Sweden’s foreign minister Carl Bildt has told the BBC that Abdulwahab “was heading into probably the most crowded place in Stockholm at the most crowded time of the year. He was heading into a place where, if he had exploded all the ordnance he had with him -- and that was quite substantial -- it would have been mass casualties of a sort we haven't seen in Europe for quite some time."

Copyright 2010 ABC News Radio


Secretary of State Clinton: There Is 'Growing Frustration' with Haitian Govt. at Pace of Recovery  

Photo Courtesy - U.S. State Department(QUEBEC, Canada) -- Speaking Monday in Canada, where she and her counterparts from Mexico and Canada discussed Haiti among other topics, Secretary of State Hillary Clinton urged the Haitian government to do more for the people there.
“We understand that the government itself was badly damaged, individuals were traumatized.  But there has to be a greater effort and there has to be a more focused approach toward problem solving,” she said.
Clinton was responding to a question about a threat from Senator Leahy to cut off U.S. aid to the Haitian government.
“I think Senator Leahy, who is a strong supporter of American foreign aid and humanitarian relief assistance, is expressing a growing frustration that you will find not only in Congress, but in our government and the American people, that as we’re approaching the one-year anniversary of the Haitian earthquake there hasn’t been the kind of coordinated, coherent response from the Government of Haiti that is called for,” she said, adding that Leahy’s frustration is “a very strong signal that we expect more and we’re looking for more.”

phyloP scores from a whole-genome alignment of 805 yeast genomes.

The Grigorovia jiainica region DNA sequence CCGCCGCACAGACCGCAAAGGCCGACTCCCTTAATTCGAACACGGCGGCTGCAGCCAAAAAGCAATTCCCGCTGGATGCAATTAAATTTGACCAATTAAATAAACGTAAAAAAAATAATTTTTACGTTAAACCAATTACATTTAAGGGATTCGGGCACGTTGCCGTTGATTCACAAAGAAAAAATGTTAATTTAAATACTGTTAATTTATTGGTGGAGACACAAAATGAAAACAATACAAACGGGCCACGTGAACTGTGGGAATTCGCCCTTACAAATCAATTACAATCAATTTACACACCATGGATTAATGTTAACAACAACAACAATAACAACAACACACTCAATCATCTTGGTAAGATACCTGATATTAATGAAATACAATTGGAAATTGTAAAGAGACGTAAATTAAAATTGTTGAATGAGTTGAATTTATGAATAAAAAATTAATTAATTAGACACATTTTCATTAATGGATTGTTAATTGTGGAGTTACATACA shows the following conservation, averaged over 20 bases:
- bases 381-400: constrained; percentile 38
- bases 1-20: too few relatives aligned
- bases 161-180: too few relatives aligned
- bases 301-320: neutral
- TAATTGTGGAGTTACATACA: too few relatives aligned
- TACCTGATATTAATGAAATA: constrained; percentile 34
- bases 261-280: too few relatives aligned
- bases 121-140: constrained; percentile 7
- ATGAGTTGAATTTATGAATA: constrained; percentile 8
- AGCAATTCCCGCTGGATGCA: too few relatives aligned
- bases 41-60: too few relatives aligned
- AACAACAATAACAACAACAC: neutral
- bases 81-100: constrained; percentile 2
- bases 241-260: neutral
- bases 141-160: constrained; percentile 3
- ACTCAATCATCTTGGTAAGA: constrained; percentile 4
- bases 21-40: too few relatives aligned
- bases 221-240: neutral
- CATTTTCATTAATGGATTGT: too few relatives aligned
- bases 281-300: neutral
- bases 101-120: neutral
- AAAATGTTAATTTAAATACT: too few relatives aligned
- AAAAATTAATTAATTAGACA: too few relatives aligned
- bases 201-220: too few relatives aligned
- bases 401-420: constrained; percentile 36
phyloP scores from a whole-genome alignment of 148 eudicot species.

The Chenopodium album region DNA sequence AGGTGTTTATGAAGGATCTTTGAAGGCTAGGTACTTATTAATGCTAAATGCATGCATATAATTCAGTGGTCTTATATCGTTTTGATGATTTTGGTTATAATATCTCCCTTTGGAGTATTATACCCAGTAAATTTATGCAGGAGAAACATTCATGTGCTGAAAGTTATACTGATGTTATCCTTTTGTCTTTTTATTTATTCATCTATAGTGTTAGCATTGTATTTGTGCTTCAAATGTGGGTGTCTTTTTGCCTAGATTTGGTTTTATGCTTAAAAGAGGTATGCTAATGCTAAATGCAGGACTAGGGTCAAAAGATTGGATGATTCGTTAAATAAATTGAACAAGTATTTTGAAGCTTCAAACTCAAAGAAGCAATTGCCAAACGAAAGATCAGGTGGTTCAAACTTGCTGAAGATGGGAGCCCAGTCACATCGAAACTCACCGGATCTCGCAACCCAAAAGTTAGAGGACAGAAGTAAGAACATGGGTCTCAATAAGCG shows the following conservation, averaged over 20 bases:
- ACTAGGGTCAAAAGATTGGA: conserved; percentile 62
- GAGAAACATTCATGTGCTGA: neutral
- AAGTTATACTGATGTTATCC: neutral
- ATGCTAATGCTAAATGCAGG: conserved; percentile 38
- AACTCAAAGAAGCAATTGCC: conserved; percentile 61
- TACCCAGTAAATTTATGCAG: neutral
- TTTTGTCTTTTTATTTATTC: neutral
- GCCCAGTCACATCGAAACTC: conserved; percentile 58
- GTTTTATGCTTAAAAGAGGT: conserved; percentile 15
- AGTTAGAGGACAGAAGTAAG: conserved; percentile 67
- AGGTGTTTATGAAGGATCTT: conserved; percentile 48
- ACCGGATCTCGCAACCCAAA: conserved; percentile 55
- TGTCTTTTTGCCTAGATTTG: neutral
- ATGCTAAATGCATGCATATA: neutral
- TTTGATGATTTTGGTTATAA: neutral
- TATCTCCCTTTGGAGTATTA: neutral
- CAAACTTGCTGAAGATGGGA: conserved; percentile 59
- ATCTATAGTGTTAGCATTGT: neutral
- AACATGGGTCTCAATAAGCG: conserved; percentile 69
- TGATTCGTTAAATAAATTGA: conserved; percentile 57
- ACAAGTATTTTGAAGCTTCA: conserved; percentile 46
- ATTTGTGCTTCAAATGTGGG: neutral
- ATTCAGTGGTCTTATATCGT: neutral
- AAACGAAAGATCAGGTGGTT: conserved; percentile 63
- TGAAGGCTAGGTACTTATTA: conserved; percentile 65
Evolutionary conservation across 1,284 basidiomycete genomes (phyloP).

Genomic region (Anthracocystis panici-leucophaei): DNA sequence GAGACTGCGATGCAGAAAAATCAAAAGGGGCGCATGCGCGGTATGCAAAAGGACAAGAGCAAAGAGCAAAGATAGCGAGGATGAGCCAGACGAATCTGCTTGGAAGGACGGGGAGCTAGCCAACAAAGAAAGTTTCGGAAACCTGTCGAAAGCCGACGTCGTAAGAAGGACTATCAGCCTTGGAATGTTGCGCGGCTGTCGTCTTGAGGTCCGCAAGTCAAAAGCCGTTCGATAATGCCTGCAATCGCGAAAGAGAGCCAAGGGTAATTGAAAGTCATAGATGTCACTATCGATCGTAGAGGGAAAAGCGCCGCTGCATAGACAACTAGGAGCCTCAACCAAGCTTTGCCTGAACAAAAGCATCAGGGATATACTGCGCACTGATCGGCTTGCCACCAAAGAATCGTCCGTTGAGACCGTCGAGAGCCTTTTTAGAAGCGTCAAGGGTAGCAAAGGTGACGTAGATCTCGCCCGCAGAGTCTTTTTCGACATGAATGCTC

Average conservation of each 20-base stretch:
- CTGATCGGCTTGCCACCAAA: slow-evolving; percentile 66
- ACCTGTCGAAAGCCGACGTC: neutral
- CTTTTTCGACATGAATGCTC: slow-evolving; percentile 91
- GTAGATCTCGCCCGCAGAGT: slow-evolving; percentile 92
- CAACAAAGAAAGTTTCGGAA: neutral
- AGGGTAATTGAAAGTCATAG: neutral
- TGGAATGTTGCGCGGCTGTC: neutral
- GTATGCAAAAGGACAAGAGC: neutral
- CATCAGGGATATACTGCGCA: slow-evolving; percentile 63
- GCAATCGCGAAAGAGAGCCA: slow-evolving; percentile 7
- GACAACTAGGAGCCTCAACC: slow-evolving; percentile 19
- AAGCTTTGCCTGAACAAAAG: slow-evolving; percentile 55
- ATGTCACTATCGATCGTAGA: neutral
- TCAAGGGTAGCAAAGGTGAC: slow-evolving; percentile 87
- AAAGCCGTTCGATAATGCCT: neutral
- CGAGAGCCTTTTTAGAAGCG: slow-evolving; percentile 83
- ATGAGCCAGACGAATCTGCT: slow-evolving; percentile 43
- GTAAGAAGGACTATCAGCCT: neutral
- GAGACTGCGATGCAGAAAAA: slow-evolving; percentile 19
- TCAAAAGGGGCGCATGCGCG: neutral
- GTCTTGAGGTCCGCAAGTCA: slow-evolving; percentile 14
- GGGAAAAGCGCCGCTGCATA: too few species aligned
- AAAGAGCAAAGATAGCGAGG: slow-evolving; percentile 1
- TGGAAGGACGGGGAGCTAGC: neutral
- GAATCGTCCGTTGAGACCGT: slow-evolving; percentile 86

She said the Obama administration wants to push the Haitian government, but not to punish the Haitian people.
“We are trying to push forward in a difficult environment, and we want to see progress on the ground.  And we have supported the international approach toward sending technical experts.  We think that’s more important than political leaders.  We need to find technical experts who can delve into what happened in the election and try to create a transparent understanding that cannot only win the support of the international community, but most importantly the Haitian people,” she said, urging other countries to make good on their pledges to help Haiti.

Copyright 2010 ABC News Radio